The Art of Conversation Part 2, representing dialogue in comics.

One of the greatest limitations of dialogue in comics is the lack of space. The general rule of thumb is as follows; up to nine panels a page, with up to fifty words per panel. What you don’t realize until you start writing comics is that fifty words is not a lot. Especially if you are trying to depict a conversation. But you don’t have to feel like you are constantly butting up against an upper word limit. Read on to see some of the ways dialogue can shoulder more narrative weight than just the words written on the page.

Writing dialogue for comics is as much about balancing its place on top of the art as it is about driving the narrative. Too much dialogue, and it will overbear the art, too little, and you may be selling the story short. Oftentimes it can feel like the images and words are at odds with each other, constantly vying for the limited real estate on any given panel. But this shouldn’t be the case. There are ways to represent dialogue that allows it to work in tandem with the visual narrative of the story as opposed to against it. In this article, I want to explore less about what dialogue is saying and more about what it doesn’t need to say because of its visual representation.

Take Neil Gaiman’s The Sandman as a prime example. The comic often deals with vast stories concerning profound ideas, and Gaiman is masterful at reducing that sort of exposition to short, clear and concise runs of dialogue or narration. Several of the characters speak with a grandiose rhetoric akin to the characters of epic poems and plays which the comic often pays homage to. Writers of said literature like Shakespeare, Marlowe, Chaucer as well as is great thinkers like Caesar, Al-Rashid and Paine appear as characters, giving weight to this style of dialogue.

But I want to focus on the representation of dialogue, not just the dialogue itself. Specifically those instances where Gaiman’s command of his craft allows the visual representation of dialogue, usually in the form of more colloquial conversation, to act as its own narrative vehicle to show more than what the dialogue alone infers.

Let’s look at an example below. We will compare both the dialogue itself, as well as its visual representation.

In this example, I want to focus predominantly on the first panel which has three character speak: Cain, Abel and the Raven called Daniel. When Cain speaks, he opens with an insult, not only that, but his dialogue is full of multisyllabic words. Through this piece of dialogue, we get a sense of his character in regards to his intelligence, his arrogance, and his disdain for his brother.

But visually, the slightly smaller size of the text shows he is speaking more quietly than the other two speakers, meaning he doesn’t necessarily want to be heard. The visual representation gives us a little extra about his personality that the dialogue doesn’t show.

Next, the Raven speaks, and I love the visual representation of his dialogue. The messy speech bubble with the yellow border, almost as if it has been scratched into the page (chicken scratching’s is perhaps a good phrase to apply to the border lines), has a different lettering style that shows his dialogue shouldn’t be read with a normal sounding voice, subtly instructing readers to apply a voice that might resemble more closely a raven’s caw. But on top of that, Daniel has a distinctly more colloquial style of speech. Across the example, you can hear his use of casual greetings, contractions and expletives, which juxtaposes Daniel to the upper class dialogue style of Cain both in terms of dialogue and visual representation of said dialogue.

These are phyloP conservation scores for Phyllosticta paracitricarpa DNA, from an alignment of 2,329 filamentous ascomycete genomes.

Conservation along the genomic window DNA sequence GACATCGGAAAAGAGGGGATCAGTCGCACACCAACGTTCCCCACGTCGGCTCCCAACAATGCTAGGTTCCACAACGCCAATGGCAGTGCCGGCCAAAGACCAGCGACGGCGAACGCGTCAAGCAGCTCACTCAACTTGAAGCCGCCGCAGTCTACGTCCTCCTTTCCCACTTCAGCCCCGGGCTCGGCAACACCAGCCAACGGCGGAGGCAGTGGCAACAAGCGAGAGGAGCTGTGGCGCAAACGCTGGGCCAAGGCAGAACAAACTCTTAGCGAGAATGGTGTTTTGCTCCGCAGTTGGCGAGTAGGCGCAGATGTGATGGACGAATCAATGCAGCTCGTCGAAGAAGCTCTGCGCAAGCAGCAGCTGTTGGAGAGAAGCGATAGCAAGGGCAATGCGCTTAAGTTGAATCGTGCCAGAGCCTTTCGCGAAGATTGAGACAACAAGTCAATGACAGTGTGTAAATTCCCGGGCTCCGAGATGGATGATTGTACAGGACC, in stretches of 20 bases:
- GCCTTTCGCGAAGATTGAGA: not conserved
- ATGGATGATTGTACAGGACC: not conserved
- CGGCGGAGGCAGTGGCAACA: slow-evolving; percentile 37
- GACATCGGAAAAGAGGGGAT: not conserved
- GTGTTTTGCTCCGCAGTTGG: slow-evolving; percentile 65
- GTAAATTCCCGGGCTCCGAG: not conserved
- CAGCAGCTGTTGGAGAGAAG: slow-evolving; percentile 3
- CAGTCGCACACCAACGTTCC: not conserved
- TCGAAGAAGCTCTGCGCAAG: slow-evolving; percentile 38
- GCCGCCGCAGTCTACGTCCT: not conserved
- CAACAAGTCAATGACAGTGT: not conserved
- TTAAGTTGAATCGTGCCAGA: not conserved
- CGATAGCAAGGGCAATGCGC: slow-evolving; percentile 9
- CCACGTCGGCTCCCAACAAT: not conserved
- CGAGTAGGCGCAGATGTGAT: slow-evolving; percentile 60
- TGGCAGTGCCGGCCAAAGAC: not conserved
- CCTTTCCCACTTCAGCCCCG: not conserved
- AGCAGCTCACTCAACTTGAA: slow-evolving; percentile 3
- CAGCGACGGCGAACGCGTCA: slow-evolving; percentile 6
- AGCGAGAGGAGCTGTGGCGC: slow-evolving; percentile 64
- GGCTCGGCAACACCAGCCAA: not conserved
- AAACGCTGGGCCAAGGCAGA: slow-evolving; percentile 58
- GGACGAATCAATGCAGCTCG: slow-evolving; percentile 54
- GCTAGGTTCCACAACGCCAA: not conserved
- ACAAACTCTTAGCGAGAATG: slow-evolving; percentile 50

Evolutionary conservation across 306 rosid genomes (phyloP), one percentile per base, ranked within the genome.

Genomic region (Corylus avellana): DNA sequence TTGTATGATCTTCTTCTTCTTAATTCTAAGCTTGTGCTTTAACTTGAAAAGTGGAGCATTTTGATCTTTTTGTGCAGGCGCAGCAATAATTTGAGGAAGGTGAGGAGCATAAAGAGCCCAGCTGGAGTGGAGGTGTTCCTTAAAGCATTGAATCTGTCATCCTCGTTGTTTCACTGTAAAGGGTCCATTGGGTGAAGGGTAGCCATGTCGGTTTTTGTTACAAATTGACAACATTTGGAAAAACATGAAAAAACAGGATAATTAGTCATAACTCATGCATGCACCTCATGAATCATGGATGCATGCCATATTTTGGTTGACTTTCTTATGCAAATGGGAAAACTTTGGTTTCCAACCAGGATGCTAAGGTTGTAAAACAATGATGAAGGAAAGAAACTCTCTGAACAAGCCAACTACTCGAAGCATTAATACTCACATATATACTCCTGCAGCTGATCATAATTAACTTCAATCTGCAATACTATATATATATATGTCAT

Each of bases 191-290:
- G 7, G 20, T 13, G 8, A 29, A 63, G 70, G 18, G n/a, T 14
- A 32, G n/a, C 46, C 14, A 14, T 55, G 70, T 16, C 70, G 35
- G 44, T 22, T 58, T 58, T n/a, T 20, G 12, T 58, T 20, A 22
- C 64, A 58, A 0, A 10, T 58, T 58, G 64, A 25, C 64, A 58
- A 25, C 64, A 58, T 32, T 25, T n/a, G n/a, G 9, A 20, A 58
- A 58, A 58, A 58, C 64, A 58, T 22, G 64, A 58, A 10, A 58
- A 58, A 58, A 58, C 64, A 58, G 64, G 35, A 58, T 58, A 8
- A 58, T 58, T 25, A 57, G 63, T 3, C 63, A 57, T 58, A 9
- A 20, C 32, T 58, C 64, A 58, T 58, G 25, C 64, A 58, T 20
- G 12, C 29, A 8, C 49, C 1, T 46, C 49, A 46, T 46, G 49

Finally, we have Abel, whose dialogue is dominated by his stutter.

“Really? I hadn’t noticed.” Becomes…

“Ruhruhruhruhreally? I uh I uh huhhadn’t noticed.”

What is wonderful about this is that the stutter works phonetically as opposed to just repeating the first few letters of the stuttered word, but also that entire words are repeated. This use of dialogue expresses Abel’s shy and reserved personality but also creates a distinct voice that we recognize. Visually, the elongation of words means his speech bubble must be larger and therefore takes up more space.

Within the confines of one panel and three speech bubbles, we have a grip of all three characters’ personality thanks solely to their dialogue, both as dialogue itself and it’s representation. Now that you recognise this, you could identify who was speaking by the speech bubbles alone.

Instances of this linguistic and visual duality can be found all over but this next example occurs in my favourite story arc Season of Mist.

My own photo from the trade paperback. Please don’t sue me.

Here in this example, the lofty speaker that is Cain from the previous example delivers Lucifer a message from Morpheus. The self-assuredness heard when he is in the presence of his sibling who cannot challenge him is absent here. Instead, now in the presence of someone he has no power over, Cain stumbles more in his speech.

Message. Yes. Right. Um.”

He struggles to collect his thoughts before finding his feet. But in the second panel, just as he is about to get into his flow with the grand style of dialogue he feels more befitting of himself, Lucifer denies him. On the third panel, Cain delivers the content of the message begrudgingly succinctly, but finishes with “There” showing him as deliberately petulant because he was made to feel subjugated like the way he treats his brother. Again, we are gaining a more rounded perception of his personality through not only his dialogue but how it is represented. Both instances of Cain’s weakness are stuck onto the main speech bubbles. In panel one, his scrambling thoughts are perched on the main body of dialogue, and in panel three his petulance is tacked onto the end like an afterthought. His own dialogue visually kept separate from the necessary dialogue.